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Winter on the Farm

January 19 – February 12: Use simple machines to cut, lift, and store blocks of ice – and find out why ice harvesting was such an important industry at the turn of the 20th century. During this hands-on, science-packed program, students will use ice harvested from the pond to fuel an ice box, and help cut firewood to power the stoves and fireplaces that keep the farm family warm through the winter. A visit to the barnyard further teaches participants about the all-important tasks of caring for the animals, no matter the season. At the end of your visit, everyone can pick up instructions for two hands-on activities to do at home: ice cream making and quilting!

Program Objectives

After participating in an 1890-1910 ice harvest, making ice cream and sewing quilt squares together, students will understand:

  • How people take advantage of the seasons to meet their year-round needs
  • How simple machines make tasks easier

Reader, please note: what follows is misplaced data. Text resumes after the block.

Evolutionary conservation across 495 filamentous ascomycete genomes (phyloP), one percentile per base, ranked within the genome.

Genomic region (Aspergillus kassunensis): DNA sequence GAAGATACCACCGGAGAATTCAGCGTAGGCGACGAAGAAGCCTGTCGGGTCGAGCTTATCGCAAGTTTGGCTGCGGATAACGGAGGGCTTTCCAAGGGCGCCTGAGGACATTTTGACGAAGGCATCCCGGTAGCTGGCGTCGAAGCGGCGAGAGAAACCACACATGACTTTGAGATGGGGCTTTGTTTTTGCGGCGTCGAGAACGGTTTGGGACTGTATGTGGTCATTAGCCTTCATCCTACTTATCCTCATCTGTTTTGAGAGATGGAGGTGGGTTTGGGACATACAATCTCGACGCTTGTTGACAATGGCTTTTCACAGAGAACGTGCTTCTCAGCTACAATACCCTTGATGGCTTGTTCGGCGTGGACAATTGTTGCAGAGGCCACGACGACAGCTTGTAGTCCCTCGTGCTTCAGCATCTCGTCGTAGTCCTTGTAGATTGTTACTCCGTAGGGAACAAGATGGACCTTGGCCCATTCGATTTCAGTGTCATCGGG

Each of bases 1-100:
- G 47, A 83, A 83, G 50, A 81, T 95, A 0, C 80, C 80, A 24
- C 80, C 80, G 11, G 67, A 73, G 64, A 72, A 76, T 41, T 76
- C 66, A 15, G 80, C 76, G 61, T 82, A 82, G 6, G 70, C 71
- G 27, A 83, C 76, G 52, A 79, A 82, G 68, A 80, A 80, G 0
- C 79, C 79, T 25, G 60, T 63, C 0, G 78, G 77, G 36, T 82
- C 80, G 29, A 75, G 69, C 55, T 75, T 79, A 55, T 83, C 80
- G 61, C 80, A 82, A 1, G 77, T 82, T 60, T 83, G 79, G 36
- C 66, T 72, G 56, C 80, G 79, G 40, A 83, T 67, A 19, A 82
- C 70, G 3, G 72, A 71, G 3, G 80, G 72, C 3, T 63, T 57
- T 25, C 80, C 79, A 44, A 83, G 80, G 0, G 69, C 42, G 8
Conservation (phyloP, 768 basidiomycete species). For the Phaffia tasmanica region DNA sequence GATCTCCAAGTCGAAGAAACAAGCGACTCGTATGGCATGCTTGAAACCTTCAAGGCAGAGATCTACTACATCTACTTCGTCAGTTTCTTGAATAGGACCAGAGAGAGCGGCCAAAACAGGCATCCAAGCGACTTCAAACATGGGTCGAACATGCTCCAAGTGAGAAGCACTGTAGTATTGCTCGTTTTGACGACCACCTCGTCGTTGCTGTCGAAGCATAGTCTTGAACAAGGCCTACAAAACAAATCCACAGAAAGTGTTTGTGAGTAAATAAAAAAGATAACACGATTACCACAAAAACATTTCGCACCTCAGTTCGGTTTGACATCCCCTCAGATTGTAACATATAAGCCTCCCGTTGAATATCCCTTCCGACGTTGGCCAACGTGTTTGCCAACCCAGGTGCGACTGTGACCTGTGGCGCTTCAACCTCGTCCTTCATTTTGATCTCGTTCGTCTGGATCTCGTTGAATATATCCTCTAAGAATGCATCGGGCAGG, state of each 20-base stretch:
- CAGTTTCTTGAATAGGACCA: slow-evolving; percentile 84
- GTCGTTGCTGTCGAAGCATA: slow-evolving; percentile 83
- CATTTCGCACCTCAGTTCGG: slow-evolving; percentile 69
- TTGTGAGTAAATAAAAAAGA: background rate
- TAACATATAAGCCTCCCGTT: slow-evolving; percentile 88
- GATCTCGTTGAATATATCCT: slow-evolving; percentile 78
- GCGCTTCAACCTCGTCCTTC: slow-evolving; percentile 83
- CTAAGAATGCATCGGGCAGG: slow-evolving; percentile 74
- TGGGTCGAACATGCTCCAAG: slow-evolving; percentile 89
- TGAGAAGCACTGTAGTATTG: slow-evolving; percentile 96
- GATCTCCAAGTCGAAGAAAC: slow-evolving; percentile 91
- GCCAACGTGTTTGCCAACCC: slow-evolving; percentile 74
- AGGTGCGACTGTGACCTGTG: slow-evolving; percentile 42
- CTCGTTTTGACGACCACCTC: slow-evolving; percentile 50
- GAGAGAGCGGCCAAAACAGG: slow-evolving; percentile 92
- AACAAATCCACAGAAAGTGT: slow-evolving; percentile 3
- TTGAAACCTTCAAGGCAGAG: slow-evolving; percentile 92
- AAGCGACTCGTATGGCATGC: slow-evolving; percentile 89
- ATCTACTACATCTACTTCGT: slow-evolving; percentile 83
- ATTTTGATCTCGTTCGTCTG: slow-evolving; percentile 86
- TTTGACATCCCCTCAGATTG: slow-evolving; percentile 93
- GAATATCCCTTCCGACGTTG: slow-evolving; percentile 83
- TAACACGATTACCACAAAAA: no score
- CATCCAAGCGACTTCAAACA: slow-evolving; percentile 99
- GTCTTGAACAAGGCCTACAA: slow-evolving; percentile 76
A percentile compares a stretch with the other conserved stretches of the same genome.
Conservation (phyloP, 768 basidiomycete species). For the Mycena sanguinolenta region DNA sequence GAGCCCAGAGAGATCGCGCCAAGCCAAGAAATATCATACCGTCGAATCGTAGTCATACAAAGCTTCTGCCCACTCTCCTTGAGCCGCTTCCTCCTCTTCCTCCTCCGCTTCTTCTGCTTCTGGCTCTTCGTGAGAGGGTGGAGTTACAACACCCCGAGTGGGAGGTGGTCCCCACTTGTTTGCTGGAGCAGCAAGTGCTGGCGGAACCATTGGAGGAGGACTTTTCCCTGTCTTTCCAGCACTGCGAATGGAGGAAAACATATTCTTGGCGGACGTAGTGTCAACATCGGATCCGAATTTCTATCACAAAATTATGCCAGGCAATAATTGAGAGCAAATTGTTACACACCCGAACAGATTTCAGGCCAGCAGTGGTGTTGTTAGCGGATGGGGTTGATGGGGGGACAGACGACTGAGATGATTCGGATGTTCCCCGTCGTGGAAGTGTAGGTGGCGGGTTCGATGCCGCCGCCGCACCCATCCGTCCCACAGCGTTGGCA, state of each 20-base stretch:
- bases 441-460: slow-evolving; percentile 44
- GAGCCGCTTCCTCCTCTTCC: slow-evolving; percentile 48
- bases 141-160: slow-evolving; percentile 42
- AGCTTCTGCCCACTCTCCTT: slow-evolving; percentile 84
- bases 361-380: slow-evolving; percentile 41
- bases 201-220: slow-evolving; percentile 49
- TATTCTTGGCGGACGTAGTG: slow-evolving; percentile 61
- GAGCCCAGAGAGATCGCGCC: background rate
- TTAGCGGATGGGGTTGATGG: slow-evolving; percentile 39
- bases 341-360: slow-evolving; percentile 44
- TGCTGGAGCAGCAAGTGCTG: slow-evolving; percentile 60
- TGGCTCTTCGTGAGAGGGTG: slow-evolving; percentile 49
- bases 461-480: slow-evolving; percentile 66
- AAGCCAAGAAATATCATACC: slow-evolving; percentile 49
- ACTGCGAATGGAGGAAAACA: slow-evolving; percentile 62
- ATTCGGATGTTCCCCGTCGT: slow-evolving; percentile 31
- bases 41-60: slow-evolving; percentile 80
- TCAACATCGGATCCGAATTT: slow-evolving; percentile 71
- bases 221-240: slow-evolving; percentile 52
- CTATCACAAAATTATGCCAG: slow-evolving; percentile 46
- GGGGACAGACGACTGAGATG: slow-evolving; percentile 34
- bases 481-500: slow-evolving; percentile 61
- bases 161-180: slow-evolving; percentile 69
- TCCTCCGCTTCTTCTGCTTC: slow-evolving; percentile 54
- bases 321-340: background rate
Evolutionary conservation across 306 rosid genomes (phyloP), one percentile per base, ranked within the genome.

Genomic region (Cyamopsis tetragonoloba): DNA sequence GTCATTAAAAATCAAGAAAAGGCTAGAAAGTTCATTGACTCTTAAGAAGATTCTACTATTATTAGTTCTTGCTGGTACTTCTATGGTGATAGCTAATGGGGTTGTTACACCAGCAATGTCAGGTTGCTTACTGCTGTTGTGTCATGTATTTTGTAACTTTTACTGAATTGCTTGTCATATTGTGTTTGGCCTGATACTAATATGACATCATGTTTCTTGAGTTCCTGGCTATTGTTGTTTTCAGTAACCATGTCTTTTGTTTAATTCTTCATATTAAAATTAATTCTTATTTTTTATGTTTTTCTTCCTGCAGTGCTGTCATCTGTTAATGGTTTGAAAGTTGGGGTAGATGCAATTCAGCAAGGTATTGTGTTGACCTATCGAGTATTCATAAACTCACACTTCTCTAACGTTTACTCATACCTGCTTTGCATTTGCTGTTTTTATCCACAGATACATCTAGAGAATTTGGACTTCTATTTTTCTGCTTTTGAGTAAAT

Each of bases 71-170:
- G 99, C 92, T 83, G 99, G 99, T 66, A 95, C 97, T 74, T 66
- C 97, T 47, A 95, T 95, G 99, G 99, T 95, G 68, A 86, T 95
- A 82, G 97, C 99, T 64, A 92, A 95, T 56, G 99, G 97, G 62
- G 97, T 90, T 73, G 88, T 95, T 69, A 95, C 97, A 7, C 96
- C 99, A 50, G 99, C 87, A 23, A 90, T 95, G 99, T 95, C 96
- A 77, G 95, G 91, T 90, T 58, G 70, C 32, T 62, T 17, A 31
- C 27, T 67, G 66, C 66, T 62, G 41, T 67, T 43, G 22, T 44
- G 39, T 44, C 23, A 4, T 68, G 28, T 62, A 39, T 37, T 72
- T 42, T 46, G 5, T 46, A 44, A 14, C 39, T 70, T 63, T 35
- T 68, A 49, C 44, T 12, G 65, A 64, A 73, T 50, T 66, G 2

• The unique properties of water
  • How milk is transformed into ice cream
  • That quilts not only keep us warm, they keep our memories and tell a story


Essential Questions

  • What was the process of procuring ice in the 1900s?
  • How do simple machines help in the process of harvesting ice?
  • How can insulation be used to keep things cold and to keep things warm?
  • How does melting ice help make cream freeze?


Relevant Curricula

Next Generation Science Standards: PS1.A Structure and Properties of Matter | PS2.A Forces and Motion | PS3.B Conservation of Energy and Energy Transfer | PS3.C Relationship Between Energy and Forces | PS3.D Energy in Chemical Processes and Everyday Life

NJ Science Standards: 5.1A Understand Scientific Explanations | 5.2B Changes in Matter | 5.2E Forces and Motion | 5.3B Matter and Energy Transformations | 5.4G Biogeochemical Cycles

NJ Social Studies Standards: 6.1B Geography, People and the Environment | 6.1C Economics, Innovation and Technology | 6.1D History, Culture and Perspectives


Cost & Scheduling

$10 per person for children ages 1+ and adults (including parents & teachers)
– Groups of 5–15 (Scholarships are available for certain programs.)

On-Site Programs

Virtual Programs


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Howell Farm is owned by the County of Mercer and operated by the Mercer County Park Commission

Brian M. Hughes, County Executive | Aaron T. Watson, Executive Director

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